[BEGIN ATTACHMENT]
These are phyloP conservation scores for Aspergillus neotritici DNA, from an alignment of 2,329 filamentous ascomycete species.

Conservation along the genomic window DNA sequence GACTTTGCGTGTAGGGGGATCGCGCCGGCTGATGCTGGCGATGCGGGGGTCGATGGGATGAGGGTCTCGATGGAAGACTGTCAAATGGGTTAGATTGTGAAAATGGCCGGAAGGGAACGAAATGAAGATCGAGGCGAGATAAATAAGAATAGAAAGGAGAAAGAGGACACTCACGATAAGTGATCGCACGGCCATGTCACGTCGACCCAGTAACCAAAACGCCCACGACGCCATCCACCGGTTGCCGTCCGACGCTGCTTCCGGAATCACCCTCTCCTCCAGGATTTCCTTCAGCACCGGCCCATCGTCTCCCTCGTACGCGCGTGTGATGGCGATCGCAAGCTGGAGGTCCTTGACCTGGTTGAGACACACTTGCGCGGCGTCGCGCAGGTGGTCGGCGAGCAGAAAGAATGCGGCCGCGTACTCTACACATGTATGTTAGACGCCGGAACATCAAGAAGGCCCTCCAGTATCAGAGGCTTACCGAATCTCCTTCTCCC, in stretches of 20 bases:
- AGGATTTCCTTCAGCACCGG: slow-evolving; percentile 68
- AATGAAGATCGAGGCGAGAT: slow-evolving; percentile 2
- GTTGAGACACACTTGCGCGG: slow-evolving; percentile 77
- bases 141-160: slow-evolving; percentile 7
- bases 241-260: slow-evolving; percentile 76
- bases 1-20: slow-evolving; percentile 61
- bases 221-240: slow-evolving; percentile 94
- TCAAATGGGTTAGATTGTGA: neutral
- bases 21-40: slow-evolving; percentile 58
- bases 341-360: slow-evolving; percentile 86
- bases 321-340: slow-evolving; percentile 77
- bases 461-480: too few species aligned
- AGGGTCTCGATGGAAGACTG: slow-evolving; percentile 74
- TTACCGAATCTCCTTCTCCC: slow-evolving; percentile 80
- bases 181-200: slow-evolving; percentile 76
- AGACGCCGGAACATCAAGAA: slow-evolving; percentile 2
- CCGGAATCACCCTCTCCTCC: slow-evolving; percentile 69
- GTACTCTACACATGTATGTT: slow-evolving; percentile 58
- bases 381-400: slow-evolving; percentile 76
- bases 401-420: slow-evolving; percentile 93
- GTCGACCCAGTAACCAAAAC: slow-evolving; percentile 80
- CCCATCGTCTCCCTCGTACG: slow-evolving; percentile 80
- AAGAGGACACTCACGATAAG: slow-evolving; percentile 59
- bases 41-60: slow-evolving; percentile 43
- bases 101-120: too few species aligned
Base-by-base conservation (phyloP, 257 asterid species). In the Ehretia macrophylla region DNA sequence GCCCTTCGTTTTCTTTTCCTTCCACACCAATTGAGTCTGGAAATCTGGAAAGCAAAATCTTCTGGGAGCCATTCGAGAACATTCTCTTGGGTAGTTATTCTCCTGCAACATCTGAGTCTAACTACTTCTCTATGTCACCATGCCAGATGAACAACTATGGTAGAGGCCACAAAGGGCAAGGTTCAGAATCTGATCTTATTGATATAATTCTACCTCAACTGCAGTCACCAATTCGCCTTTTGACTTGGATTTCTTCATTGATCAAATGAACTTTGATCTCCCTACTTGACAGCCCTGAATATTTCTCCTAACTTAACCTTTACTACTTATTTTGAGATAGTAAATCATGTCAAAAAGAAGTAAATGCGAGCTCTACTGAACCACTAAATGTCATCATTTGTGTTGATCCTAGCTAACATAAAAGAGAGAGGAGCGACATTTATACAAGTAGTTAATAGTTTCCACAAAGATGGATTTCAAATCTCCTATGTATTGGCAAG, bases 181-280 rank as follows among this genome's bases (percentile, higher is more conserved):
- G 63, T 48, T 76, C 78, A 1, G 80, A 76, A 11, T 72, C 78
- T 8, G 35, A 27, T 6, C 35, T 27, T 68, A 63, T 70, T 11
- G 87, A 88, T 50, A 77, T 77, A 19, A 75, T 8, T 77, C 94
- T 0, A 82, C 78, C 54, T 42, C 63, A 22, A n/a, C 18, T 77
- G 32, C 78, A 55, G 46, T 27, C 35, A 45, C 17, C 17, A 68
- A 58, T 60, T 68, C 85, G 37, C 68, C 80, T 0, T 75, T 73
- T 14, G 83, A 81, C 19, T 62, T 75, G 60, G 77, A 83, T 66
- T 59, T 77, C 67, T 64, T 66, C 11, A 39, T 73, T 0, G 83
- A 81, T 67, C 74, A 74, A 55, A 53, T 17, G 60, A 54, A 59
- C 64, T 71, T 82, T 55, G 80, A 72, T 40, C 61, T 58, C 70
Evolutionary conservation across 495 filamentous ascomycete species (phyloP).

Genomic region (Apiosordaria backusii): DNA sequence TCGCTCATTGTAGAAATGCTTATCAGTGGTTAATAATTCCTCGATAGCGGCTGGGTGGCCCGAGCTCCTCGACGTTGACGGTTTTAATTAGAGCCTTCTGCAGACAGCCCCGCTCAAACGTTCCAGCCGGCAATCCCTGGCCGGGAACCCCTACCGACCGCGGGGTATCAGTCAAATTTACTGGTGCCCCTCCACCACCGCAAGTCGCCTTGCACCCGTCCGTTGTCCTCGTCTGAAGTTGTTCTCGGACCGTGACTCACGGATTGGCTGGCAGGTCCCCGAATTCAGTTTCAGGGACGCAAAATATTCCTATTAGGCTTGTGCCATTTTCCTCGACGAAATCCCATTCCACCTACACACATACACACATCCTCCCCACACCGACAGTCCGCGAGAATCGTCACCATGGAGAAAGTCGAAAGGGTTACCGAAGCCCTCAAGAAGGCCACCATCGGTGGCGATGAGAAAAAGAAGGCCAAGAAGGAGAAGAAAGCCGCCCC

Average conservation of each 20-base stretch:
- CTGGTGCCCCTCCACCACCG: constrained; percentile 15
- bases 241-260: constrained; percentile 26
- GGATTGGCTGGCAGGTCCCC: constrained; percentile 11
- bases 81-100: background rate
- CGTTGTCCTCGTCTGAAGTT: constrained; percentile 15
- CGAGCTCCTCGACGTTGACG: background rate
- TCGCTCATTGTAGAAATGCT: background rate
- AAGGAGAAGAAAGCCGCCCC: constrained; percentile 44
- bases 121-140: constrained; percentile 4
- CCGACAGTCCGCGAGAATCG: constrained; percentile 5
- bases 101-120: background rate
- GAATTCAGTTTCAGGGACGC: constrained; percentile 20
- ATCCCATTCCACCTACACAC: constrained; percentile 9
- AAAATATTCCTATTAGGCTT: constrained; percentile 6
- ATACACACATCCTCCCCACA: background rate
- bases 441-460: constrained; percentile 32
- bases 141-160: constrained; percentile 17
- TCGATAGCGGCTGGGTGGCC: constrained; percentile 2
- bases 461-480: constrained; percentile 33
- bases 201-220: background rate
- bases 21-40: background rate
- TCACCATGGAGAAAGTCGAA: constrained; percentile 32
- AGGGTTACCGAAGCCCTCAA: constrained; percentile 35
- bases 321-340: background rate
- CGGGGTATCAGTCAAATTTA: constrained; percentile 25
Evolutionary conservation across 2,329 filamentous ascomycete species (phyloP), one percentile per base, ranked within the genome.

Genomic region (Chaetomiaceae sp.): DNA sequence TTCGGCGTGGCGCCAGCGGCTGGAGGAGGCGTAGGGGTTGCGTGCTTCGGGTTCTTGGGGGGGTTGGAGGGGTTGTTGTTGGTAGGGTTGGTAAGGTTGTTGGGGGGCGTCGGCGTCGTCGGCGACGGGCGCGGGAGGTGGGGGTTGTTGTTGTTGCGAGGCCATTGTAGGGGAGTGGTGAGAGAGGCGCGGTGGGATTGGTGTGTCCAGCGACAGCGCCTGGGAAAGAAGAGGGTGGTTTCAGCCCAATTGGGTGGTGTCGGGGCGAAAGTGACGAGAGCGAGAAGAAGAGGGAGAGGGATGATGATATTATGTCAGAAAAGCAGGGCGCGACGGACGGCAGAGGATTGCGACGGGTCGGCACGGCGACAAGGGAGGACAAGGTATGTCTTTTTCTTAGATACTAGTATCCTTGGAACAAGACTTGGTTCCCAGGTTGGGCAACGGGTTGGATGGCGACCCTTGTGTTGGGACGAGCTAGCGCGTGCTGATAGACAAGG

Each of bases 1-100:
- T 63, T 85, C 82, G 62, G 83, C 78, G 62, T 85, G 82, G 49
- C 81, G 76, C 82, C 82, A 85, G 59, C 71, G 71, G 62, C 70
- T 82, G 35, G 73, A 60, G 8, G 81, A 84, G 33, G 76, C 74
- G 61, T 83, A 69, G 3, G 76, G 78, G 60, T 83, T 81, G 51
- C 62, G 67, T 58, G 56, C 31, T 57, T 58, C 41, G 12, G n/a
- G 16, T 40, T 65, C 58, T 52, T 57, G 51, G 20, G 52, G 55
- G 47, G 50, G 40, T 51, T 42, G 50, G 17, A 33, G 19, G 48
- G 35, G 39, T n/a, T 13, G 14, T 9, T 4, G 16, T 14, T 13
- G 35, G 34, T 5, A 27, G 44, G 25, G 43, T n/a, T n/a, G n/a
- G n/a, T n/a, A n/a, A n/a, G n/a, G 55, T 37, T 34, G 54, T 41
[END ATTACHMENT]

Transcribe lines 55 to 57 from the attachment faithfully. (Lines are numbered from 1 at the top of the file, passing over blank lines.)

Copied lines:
- AAAATATTCCTATTAGGCTT: constrained; percentile 6
- ATACACACATCCTCCCCACA: background rate
- bases 441-460: constrained; percentile 32